As mothers who are different than many others, even while we celebrate the joy of our babies growing inside of us, we are gripped with a powerful fear: as we make the journey into motherhood, we start to consider whether or not it’s a descent. Will we morph into the Soccer Mom who lobbies with all their might to reach Tipper Gore-approved levels of censorship in art? Will a slow fog rumble over our lives, sucking out of us every last breath of creativity in our bones? These sorts of fears stop a great many women from procreation.
We’ve all seen it: tenacious and spectacular women — those whom Kerouac would call The Mad Ones — rounding their edges after their children were born, getting lost in chasing small beasts around with rags, and screaming their burning questions about the status of little hands; are they washed or not?!
Those of us who occupy the role of Weird Mom have a very difficult job cut out for us…
We bring our children to places that aren’t illegal, but are also not acceptable: art shows, concerts, festivals, gatherings, rituals. Places that enrich the lives of adults who are already mostly fully-formed. Why is there a possibility that children would not benefit from these humanities even more? There may be artistic nudity, recreational drug use, loud music, strange occurrences, and everything that makes life beautiful.
We give them bizarre names, teach them about cultures across the world, look at their upbringing as an anthropological experiment, see what makes them better. Showing them a glimpse of life not lived as “normal” is paramount. We give them the lives we’d imagine our favorite artists to have lived, even when most of them actually didn’t.
They have transgender aunts and drag king uncles, performer friends; they live in poetry readings and book lectures. They eat exotic foods and taste things before they’re “supposed” to (at least, according to the American Pediatrics Association). They listen to instruments most adults couldn’t identify by sound. They are schooled at home either in the beginning or for their whole lives.
They see breasts and penises splashed across canvases. Body hair becomes a normal sight rather than an abhorrent one. Radical self-love can be safely practiced. Injustice and sadness are explained to them, as conversations about the art they witness in their formative years.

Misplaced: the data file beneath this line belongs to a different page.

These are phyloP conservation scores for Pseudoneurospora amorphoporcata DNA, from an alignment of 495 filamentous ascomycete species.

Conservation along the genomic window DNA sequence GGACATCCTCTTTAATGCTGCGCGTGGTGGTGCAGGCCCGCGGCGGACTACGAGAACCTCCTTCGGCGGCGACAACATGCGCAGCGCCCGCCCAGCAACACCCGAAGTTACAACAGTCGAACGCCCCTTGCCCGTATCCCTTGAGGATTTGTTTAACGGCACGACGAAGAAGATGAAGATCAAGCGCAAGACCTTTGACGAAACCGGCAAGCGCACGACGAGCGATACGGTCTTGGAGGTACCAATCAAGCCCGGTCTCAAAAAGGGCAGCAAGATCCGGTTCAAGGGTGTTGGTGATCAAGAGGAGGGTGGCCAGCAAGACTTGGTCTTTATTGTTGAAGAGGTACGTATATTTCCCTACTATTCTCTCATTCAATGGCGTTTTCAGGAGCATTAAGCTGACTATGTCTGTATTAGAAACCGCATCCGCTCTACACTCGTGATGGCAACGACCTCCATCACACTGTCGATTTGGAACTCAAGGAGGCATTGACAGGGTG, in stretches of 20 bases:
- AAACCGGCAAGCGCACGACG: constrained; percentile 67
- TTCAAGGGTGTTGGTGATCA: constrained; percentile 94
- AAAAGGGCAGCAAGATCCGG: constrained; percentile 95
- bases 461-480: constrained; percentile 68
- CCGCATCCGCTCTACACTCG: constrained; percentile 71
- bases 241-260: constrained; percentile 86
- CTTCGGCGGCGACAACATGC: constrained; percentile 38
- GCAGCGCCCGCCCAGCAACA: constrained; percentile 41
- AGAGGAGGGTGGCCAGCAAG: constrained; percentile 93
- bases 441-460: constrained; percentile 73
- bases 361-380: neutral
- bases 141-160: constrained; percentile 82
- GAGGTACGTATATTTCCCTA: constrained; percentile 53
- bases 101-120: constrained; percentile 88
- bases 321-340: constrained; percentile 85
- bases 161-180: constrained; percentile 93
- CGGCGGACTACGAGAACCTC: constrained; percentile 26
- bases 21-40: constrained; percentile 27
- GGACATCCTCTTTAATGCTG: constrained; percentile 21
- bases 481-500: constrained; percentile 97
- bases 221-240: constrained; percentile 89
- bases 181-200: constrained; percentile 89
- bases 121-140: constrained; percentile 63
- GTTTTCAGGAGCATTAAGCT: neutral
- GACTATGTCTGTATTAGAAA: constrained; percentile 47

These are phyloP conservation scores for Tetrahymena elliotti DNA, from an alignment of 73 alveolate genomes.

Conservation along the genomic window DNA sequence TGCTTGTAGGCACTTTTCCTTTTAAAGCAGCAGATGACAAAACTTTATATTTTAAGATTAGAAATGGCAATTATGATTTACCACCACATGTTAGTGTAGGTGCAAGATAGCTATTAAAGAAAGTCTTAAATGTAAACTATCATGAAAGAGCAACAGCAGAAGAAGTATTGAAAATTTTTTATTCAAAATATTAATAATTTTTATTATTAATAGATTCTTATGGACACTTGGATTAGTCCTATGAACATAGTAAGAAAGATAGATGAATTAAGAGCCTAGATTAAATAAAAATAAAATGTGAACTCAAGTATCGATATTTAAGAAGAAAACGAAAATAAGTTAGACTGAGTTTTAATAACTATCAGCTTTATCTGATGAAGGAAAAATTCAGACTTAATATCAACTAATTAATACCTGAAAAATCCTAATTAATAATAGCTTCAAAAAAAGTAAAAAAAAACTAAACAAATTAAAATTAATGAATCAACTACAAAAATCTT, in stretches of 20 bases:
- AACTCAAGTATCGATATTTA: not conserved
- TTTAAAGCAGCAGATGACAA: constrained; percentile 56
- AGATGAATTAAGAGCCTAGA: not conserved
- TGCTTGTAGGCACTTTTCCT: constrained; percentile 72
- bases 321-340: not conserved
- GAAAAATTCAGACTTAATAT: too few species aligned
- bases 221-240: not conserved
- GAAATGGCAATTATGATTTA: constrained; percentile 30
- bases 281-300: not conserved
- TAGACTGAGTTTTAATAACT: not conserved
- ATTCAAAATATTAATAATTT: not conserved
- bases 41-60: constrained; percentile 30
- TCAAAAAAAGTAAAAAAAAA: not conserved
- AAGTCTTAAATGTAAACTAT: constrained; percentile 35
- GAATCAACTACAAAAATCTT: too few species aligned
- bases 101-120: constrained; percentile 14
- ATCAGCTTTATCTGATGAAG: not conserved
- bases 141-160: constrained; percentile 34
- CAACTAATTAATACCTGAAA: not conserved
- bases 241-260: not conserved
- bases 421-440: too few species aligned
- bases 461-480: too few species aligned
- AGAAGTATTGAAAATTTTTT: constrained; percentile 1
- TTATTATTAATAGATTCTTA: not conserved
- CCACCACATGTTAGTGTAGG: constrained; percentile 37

This is all okay. This is all okay. This is all okay.
It doesn’t make us Awful Human Beings to expose our children to the beauty and pain people express through their art. It doesn’t ruin children to travel around the country numerous times. No children were harmed from learning to use a microscope before they learned to ride a bike or hit a ball. Boys don’t have to be confined to blue, and girls don’t have to be confined to pink. Here’s a secret: they don’t even have to be confined to “boy” or “girl.”
I tell you this for two reasons. First, because when I took my six month old baby Escher and my eight year old Dahlia to an Amanda Palmer concert, Amanda expressed to me that I gave her hope. She explained that she was glad she could see that we as mothers don’t have to lie down and die after we give birth. And second, because I know firsthand that it isn’t easy to be a Weird Mom. Kimya Dawson makes it look easy — but she makes everything look easy and that isn’t fair to those of us who weren’t born with Superhero status. So I’d like to give all the other Weird Moms this level of hope.
As the children of Weird Moms mature into adulthood, they will ask questions. They will ideally view each newly acquired bit of information as a glimpse into the past life of a rare gem. They can appreciate the knowledge that their mother was an interesting and gorgeous creature. It will be something they hold dear to their hearts, giving them a bolstered sense of what they can accomplish in their own life. Inspiration will reel through their bodies.
Every mom has a method. In such a seemingly thankless position, we the Weird Moms just appreciate getting our own (often scarce) applause too. If you encounter one of us, even smiling is an amazing gesture. If nothing else, smile at our children and know that we are trying our best to help them be open-minded, intelligent, interesting, and accepting humans that will benefit future generations.